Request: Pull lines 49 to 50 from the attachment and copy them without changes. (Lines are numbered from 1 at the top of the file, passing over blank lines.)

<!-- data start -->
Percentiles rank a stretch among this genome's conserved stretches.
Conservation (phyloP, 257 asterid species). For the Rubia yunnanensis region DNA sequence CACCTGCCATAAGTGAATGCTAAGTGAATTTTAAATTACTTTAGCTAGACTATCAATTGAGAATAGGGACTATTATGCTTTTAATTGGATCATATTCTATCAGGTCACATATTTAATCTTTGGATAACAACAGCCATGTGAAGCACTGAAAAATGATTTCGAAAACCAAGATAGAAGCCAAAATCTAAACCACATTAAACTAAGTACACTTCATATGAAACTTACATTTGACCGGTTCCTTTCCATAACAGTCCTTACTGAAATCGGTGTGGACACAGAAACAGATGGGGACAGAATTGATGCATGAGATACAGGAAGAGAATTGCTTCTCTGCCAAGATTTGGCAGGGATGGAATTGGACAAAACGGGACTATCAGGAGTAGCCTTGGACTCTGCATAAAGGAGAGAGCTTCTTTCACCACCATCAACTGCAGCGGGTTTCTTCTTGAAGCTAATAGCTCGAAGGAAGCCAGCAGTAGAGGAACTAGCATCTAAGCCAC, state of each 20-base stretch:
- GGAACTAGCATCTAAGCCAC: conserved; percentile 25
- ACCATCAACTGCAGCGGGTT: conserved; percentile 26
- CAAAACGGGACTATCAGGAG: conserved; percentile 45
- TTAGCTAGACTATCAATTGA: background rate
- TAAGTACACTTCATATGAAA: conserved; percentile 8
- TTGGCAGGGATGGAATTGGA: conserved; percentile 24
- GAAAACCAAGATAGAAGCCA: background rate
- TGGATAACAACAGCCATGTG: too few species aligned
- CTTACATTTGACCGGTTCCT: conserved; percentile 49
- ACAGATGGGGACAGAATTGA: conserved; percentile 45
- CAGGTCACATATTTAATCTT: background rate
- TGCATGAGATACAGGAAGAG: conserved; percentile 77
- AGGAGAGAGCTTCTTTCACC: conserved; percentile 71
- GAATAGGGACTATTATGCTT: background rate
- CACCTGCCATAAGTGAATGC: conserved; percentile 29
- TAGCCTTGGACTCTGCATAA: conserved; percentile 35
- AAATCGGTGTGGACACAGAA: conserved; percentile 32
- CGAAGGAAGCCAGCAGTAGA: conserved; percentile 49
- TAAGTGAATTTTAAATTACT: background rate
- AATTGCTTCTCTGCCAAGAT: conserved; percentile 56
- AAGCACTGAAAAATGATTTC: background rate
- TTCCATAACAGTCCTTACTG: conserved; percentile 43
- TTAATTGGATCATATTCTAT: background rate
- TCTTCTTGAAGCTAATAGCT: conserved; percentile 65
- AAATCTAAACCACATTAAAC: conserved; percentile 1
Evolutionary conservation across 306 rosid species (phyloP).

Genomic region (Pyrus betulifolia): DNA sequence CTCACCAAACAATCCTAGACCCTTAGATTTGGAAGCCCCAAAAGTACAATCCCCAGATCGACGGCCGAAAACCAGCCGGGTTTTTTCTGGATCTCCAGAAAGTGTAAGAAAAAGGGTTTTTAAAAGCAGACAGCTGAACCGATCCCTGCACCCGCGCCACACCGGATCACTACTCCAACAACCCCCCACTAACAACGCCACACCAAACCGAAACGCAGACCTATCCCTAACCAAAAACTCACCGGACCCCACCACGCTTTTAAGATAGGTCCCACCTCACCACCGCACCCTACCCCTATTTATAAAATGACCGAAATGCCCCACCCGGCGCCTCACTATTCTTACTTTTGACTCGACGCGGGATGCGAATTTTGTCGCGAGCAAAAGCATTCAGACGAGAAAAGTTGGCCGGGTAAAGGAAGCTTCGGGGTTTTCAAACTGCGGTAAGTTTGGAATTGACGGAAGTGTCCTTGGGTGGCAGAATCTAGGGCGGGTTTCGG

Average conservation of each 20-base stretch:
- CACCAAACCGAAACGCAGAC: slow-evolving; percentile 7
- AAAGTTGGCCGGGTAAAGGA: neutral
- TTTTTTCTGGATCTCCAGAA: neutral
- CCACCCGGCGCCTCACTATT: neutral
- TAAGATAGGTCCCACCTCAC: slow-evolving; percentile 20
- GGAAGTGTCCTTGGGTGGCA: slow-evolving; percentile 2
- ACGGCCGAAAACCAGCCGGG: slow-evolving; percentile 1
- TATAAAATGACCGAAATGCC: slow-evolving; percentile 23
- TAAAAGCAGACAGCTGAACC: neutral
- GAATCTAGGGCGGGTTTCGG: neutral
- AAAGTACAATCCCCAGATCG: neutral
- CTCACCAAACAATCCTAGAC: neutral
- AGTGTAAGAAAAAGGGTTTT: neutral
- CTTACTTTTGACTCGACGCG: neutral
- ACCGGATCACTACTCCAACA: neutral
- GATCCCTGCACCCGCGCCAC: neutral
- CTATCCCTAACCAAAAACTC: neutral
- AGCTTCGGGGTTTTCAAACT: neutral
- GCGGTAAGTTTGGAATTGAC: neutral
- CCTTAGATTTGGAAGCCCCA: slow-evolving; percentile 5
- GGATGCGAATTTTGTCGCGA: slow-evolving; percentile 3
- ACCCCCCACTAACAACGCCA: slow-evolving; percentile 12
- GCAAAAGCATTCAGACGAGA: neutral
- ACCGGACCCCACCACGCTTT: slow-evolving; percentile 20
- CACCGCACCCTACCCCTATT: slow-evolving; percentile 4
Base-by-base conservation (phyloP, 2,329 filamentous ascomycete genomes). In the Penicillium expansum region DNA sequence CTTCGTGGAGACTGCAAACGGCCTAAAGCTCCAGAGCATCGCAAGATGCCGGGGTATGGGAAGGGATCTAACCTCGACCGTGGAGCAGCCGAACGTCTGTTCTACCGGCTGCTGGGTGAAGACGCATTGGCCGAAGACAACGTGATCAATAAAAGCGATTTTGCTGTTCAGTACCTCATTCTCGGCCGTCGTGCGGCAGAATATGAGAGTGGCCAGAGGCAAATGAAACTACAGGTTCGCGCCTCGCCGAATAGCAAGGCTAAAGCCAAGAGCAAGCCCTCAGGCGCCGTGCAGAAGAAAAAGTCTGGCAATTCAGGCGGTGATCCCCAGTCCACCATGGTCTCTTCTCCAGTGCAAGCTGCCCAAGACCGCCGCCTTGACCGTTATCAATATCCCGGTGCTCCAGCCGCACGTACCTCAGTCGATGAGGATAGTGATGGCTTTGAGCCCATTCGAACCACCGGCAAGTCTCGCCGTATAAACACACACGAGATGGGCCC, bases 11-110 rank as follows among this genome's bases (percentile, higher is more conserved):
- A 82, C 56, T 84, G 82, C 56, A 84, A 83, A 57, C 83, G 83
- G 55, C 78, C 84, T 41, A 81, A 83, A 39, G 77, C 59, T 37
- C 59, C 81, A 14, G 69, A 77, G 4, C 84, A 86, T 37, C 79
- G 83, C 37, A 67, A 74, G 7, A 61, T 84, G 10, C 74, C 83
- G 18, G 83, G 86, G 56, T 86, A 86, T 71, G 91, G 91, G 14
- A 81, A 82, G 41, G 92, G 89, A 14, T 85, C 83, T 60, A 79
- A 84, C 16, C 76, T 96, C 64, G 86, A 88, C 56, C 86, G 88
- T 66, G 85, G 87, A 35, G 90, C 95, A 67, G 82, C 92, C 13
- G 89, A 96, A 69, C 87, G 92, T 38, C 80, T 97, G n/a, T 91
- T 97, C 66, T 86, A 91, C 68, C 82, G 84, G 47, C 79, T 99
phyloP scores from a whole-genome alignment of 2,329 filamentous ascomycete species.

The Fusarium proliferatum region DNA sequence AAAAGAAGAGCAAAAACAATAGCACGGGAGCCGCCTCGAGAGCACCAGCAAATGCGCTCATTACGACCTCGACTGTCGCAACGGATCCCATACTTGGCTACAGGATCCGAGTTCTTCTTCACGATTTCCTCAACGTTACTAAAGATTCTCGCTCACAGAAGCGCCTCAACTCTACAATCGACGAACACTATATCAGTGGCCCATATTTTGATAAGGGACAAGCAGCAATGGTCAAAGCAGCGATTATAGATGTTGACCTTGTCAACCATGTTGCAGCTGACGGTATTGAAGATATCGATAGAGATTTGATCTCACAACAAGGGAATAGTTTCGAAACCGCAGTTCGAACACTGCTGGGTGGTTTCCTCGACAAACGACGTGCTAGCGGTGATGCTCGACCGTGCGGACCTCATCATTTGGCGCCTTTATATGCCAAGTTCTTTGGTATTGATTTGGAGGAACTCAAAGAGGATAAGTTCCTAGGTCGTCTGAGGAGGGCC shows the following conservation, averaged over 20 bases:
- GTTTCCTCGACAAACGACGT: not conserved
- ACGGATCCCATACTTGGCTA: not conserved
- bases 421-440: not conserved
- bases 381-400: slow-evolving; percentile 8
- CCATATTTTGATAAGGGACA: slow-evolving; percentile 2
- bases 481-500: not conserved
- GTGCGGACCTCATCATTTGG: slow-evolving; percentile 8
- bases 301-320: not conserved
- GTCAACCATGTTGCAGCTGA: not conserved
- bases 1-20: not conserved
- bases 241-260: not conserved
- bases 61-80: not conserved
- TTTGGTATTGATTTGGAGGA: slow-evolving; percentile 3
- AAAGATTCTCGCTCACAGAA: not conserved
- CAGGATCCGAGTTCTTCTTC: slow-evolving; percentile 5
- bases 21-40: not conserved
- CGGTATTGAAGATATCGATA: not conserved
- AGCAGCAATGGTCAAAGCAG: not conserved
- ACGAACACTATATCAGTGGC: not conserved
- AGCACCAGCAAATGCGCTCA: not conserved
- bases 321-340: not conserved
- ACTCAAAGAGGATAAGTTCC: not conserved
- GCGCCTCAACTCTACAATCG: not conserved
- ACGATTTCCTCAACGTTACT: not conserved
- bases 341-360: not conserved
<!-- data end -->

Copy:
- GCGGTAAGTTTGGAATTGAC: neutral
- CCTTAGATTTGGAAGCCCCA: slow-evolving; percentile 5